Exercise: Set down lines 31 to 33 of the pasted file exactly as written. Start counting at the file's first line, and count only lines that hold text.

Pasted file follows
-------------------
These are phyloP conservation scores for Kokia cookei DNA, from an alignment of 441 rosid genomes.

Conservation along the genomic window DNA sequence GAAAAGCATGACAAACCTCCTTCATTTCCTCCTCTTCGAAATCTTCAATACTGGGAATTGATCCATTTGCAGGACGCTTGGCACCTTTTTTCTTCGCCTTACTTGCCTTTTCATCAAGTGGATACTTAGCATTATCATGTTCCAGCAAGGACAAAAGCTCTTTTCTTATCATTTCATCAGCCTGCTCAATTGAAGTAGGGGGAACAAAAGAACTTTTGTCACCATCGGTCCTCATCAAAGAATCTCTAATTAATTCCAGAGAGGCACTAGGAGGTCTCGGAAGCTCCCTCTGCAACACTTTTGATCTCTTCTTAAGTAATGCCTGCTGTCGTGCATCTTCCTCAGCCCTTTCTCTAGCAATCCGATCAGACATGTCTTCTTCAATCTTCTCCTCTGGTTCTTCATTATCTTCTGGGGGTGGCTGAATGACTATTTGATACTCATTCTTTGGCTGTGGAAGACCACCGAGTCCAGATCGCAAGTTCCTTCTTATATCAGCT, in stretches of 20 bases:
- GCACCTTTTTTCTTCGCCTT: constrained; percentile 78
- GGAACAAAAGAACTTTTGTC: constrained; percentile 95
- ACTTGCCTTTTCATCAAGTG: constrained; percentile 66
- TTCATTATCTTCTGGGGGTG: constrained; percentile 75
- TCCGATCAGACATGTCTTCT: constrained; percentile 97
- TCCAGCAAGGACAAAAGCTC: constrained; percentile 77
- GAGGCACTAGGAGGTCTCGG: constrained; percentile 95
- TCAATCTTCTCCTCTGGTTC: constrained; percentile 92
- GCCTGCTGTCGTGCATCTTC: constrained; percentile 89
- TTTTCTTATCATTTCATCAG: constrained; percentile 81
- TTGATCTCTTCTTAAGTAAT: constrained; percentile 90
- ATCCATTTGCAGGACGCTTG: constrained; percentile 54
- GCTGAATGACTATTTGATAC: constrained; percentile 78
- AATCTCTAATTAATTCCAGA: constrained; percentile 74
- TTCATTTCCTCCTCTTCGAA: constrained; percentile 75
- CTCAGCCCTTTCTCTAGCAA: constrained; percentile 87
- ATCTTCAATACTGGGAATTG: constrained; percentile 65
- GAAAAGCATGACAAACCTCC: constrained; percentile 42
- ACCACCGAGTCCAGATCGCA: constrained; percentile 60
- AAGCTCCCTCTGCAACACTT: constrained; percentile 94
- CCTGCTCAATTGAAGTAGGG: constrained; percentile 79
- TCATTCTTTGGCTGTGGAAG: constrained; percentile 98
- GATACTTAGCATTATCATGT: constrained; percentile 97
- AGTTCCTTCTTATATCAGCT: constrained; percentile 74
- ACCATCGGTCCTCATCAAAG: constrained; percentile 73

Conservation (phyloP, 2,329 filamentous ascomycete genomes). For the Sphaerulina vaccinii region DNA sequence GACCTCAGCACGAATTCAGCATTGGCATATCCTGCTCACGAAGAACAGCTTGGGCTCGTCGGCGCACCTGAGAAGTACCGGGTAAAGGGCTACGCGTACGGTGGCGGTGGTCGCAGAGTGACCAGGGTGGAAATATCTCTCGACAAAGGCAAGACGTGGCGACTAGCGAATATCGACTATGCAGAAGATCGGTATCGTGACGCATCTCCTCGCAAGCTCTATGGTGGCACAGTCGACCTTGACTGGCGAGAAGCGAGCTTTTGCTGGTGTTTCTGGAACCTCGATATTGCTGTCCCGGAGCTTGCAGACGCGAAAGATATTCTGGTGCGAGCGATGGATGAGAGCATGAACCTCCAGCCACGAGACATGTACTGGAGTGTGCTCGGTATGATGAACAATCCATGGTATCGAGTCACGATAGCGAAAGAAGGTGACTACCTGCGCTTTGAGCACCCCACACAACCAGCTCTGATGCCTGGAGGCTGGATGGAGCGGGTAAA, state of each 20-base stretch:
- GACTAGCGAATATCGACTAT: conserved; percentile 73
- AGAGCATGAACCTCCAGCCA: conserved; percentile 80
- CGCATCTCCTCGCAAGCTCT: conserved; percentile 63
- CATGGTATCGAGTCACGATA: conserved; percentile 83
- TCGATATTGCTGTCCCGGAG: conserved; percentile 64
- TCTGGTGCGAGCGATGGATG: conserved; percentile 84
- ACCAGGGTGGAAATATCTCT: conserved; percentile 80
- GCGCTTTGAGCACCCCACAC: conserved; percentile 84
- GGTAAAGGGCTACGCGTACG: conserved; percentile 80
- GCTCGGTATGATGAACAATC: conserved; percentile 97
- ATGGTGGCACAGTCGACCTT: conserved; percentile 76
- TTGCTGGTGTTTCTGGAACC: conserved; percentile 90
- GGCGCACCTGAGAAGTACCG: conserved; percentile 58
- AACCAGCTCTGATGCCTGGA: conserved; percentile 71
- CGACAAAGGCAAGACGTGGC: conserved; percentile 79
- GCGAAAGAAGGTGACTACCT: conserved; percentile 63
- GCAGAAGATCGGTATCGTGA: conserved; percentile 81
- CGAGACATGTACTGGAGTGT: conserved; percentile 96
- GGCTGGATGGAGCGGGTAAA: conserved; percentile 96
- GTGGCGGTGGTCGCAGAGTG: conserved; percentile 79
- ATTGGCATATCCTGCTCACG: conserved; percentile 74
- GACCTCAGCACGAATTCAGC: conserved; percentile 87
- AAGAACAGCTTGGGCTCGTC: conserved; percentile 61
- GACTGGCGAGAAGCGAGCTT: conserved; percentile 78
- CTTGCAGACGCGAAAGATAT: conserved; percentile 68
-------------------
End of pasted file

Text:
- CGCATCTCCTCGCAAGCTCT: conserved; percentile 63
- CATGGTATCGAGTCACGATA: conserved; percentile 83
- TCGATATTGCTGTCCCGGAG: conserved; percentile 64